What is unimproved value?
The unimproved value is what the block of land is worth subject to its highest and best use under the lease conditions. It does not include any improvements on the land, such as buildings, landscaping, paths and fences.
This is different from the full value or market value of the block.
The value of your land determines the rates and land tax charges.
We send all property owners a valuation notice with their annual rates assessment notice. This includes the property's unimproved value as of 1 January that year.
For valuation purposes, we treat unit title developments as single properties and send the valuation notice to the owners corporation; we don’t send individual valuation notices to unit owners.
To search for the unimproved value or your property for the current year and the last two years, click on the 'Find your unimproved value' button below.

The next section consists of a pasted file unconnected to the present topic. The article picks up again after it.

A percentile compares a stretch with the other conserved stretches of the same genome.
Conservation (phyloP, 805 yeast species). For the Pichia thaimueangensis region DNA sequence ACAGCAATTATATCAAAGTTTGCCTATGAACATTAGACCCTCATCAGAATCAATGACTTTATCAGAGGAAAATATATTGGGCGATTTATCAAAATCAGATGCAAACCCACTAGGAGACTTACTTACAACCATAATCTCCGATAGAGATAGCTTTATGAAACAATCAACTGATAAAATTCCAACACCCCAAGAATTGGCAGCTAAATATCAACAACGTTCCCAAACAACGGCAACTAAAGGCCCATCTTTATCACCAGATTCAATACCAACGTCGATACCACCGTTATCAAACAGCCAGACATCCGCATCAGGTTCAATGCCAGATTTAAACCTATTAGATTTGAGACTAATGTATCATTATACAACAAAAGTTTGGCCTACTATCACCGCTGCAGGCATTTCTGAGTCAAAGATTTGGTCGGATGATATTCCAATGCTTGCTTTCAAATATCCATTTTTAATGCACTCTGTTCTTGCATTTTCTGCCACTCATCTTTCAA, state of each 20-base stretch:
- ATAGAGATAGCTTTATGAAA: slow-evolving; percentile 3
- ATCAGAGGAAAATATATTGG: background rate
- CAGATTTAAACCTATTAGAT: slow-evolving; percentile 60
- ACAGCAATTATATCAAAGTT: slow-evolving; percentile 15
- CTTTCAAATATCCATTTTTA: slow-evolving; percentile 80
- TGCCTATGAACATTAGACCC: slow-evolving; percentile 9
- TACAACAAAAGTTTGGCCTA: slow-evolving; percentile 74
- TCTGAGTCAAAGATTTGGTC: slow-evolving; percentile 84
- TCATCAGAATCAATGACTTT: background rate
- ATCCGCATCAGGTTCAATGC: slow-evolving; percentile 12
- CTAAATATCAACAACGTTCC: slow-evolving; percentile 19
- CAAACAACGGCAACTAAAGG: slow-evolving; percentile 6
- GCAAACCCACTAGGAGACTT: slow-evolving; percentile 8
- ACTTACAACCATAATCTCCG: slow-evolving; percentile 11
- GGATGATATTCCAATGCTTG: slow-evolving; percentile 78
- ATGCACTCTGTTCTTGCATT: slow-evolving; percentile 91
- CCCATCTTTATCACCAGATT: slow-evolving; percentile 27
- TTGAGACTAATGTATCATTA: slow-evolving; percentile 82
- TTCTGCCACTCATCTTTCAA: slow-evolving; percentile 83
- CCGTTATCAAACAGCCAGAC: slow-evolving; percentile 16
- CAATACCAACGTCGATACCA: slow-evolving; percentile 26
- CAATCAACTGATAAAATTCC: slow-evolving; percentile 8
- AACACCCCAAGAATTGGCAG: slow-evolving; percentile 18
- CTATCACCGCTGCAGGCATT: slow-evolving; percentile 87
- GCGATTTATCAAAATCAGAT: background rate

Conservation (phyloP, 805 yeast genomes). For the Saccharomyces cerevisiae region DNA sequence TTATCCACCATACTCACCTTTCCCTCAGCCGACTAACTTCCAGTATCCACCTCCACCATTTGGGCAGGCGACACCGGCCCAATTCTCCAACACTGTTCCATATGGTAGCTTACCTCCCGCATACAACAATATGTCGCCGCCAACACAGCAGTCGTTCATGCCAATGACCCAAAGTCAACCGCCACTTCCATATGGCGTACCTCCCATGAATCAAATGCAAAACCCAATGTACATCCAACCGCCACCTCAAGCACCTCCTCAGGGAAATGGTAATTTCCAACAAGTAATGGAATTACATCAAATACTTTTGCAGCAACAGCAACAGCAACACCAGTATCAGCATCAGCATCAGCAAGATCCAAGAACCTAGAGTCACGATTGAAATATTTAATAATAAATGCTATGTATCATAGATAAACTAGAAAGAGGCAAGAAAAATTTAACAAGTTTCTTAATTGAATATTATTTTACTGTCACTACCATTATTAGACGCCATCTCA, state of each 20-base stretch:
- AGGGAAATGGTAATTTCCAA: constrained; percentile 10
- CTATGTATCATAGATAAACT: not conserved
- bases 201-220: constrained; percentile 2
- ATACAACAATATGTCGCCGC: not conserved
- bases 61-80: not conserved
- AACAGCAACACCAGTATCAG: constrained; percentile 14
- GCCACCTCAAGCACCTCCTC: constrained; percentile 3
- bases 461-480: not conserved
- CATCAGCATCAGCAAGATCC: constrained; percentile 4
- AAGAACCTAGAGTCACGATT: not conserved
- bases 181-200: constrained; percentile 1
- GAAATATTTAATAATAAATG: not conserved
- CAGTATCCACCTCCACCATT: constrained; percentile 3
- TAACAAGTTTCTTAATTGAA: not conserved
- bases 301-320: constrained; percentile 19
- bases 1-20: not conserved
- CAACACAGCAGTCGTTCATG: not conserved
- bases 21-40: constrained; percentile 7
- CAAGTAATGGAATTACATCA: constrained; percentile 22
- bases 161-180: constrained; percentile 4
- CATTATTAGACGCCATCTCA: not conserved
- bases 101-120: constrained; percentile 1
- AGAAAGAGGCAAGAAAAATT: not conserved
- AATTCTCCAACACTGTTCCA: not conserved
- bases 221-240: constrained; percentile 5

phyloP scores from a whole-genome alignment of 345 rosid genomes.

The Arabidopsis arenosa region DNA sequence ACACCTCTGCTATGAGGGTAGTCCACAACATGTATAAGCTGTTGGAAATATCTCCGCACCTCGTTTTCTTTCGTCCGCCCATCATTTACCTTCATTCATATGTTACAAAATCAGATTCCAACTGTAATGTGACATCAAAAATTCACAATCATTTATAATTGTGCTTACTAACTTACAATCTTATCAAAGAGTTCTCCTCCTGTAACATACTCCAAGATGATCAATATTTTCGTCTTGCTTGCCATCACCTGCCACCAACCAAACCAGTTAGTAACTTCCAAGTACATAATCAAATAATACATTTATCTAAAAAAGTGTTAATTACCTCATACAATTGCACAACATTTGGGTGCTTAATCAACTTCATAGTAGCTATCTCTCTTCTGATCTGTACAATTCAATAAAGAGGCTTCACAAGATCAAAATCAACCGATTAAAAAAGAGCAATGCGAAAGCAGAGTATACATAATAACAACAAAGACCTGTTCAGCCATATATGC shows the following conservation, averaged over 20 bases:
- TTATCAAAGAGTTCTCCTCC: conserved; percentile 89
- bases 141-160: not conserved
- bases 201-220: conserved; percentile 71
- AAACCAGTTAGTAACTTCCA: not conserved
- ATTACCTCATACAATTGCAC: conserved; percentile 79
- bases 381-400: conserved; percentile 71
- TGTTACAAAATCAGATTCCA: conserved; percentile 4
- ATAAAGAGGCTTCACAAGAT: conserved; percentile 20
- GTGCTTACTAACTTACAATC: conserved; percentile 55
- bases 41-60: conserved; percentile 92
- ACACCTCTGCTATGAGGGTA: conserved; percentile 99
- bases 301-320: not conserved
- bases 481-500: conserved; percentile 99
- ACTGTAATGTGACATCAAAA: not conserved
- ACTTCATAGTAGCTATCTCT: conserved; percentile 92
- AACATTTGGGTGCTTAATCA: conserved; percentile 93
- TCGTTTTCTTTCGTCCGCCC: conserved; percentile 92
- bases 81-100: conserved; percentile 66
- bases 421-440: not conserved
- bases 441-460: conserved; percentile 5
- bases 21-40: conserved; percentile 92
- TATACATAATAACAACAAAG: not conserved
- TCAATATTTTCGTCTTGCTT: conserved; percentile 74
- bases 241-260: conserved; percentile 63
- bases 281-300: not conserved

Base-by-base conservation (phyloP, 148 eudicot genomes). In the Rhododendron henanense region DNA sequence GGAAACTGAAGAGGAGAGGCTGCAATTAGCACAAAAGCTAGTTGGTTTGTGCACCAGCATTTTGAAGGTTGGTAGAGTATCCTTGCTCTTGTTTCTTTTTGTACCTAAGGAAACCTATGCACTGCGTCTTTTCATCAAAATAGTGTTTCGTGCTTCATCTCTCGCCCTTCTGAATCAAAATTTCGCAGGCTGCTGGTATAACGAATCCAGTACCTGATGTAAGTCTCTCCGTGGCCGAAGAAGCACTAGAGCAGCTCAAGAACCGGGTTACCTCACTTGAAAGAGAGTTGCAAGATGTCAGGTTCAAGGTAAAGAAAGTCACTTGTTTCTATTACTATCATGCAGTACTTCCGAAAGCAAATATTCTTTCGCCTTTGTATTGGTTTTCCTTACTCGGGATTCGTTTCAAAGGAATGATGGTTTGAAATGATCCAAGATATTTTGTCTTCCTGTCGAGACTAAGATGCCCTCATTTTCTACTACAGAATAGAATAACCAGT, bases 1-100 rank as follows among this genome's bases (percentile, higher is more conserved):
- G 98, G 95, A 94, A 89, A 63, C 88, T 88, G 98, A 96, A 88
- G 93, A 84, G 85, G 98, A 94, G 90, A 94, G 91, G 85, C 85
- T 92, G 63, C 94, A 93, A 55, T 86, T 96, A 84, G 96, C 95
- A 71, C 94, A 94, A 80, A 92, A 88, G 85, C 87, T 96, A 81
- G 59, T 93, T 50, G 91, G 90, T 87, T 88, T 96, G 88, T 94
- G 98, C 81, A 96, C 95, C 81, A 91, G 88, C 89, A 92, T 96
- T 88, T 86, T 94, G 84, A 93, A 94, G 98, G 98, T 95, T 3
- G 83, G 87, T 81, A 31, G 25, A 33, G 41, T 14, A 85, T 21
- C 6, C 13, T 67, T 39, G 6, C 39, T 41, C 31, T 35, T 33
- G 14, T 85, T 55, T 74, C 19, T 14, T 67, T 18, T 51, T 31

How are values assessed?
Valuers assess the unimproved value of each block by looking at the sale prices of similar properties. When possible, they use the sale price of vacant land in the area for comparison, making adjustments for any individual differences, such as size, location, aspect and view that may impact the value of each block.
If there have been no sales of vacant land in the area or in comparable areas, valuers work from the sales of improved properties and deduct amounts for improvements. From this information, they calculate an unimproved value of the sale blocks and use these to assess the unimproved value of other blocks.
Why do values change?
Land values rarely remain the same over time. Values within the same area and between areas may change, and the prices people are willing to pay when they buy property are good indicators of these changes. To make sure the land values used for determining rates are as current as possible, our office engages qualified contract valuers to carry out a general revaluation of all parcels of land annually.
Objecting to a valuation
If you think your property's latest unimproved value is incorrect, you can lodge an objection to the new land value.